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Thursday, February 13, 2014

Subway® Restaurants to remove food additive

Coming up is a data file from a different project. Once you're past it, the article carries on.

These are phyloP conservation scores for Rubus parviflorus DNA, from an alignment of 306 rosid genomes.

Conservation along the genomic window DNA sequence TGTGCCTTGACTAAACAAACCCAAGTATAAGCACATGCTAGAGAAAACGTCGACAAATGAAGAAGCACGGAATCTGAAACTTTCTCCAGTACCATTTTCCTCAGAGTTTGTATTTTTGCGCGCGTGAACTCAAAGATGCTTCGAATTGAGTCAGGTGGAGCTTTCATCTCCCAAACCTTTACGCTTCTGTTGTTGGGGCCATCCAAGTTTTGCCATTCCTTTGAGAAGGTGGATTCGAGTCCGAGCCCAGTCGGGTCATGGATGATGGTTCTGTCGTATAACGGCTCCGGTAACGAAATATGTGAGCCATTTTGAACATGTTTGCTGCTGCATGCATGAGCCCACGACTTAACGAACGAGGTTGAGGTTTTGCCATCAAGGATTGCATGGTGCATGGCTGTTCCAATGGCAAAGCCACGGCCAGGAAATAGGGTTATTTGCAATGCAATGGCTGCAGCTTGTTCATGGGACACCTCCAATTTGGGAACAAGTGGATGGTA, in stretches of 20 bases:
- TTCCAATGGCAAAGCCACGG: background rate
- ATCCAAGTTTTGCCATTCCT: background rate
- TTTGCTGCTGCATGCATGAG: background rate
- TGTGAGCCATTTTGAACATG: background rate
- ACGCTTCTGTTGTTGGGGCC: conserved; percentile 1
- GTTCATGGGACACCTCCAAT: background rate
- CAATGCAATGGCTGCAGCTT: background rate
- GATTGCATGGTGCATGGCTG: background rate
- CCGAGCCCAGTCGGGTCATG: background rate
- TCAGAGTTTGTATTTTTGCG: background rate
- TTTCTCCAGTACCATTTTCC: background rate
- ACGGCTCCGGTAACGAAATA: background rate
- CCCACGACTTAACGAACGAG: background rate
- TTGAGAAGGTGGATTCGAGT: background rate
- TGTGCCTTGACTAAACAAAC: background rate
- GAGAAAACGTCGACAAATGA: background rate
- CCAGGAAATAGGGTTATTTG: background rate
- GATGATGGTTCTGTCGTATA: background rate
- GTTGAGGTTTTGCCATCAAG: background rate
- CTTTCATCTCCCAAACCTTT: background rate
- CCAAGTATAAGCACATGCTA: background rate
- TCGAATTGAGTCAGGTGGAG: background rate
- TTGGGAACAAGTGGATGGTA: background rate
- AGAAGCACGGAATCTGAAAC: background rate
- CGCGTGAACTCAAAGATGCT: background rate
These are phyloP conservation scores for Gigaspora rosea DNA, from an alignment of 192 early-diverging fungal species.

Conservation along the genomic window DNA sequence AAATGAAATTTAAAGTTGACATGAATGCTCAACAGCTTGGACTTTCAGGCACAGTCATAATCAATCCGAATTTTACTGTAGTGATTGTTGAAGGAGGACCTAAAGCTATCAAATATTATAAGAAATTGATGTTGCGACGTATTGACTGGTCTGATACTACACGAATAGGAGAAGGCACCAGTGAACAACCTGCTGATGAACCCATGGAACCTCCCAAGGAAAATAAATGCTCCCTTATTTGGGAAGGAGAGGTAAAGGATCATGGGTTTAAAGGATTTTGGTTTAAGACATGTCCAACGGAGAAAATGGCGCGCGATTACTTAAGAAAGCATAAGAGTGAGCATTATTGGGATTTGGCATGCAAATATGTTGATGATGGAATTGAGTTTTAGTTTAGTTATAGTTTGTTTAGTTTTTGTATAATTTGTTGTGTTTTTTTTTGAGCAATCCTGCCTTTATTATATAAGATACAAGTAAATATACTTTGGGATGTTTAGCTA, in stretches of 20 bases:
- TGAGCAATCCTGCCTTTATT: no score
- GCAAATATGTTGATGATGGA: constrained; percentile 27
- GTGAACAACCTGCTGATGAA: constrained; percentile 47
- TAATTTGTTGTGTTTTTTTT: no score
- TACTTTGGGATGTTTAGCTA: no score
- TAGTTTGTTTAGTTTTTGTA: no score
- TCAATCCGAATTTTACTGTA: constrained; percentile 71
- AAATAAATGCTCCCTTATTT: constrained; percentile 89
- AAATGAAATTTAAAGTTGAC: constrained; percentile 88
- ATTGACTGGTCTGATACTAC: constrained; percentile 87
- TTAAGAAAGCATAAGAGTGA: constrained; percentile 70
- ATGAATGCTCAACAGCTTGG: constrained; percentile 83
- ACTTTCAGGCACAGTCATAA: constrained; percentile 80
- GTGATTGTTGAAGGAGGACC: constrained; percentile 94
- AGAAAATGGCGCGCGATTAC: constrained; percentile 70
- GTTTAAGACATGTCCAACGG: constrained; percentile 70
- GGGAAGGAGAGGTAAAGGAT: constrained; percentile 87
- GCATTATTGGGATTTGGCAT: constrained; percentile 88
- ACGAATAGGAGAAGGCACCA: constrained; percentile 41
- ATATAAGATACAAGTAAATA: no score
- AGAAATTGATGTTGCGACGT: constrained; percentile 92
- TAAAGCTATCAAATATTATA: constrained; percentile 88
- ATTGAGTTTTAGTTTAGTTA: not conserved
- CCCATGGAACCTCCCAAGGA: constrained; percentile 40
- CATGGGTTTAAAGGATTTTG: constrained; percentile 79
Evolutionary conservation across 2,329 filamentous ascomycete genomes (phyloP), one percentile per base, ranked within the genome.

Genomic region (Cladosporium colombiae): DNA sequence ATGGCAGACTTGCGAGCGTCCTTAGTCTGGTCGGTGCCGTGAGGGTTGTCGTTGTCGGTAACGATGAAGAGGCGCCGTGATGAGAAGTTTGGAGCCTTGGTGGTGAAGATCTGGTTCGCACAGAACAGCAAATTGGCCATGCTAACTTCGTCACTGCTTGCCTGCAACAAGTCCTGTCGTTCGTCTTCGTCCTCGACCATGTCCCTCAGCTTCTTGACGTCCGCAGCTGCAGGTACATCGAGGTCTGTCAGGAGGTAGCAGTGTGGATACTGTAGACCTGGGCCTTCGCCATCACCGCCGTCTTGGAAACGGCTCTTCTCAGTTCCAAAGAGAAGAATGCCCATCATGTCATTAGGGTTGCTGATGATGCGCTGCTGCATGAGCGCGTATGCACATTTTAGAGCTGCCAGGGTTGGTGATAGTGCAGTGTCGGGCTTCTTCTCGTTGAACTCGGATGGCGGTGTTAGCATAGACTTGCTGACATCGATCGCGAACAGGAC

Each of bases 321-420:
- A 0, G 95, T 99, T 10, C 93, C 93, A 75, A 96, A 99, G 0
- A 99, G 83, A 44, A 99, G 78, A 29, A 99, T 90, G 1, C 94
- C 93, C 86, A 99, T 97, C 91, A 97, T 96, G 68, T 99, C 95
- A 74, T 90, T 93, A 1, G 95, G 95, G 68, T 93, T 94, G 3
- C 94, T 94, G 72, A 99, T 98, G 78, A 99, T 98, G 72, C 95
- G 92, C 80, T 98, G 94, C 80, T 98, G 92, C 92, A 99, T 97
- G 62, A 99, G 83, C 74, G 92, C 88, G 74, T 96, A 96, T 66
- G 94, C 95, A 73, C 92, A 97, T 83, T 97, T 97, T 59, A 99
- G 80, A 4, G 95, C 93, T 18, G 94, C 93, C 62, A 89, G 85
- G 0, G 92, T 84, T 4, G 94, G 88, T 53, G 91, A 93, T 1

North Americans pay closer attention to what they eat and food companies have tp work to market their products as natural. But companies have also come under growing pressure to remove chemicals people find questionable. That pressure has been heightened by consumers' ability to voice and share their concerns online. After a successful campaign by popular food blogger, FoodBabe.com, Olympic sponsor Subway are now in the process of removing a chemical from its bread as part of an ongoing effort to improve its recipes. Seems azodicarbonamide a derivative of urea is used in Suway’s bread "as a flour bleaching agent." The principal use of azodicarbonamide is in the production of foamed plastics as a blowing agent . The thermal decomposition of azodicarbonamide results in the evolution of nitrogen, carbon monoxide, carbon dioxide, and ammonia gases, which are trapped in the polymer as bubbles to form a foamed article. The product is used to make yoga mats and shoe rubber. Azodicarbonamide as a blowing agent in plastics has been banned in Europe since August 2005 for the manufacture of plastic articles that are intended to come into direct contact with food. The petition noted that Subway did not use the ingredient in its breads in Europe, Australia or other parts of the world. . The thermal decomposition of azodicarbonamide results in the evolution of nitrogen, carbon monoxide, carbon dioxide, and ammonia gases, which are trapped in the polymer as bubbles to form a foamed article. The product is used to make yoga mats and shoe rubber. Azodicarbonamide as a blowing agent in plastics has been banned in Europe since August 2005 for the manufacture of plastic articles that are intended to come into direct contact with food. The petition noted that Subway did not use the ingredient in its breads in Europe, Australia or other parts of the world.

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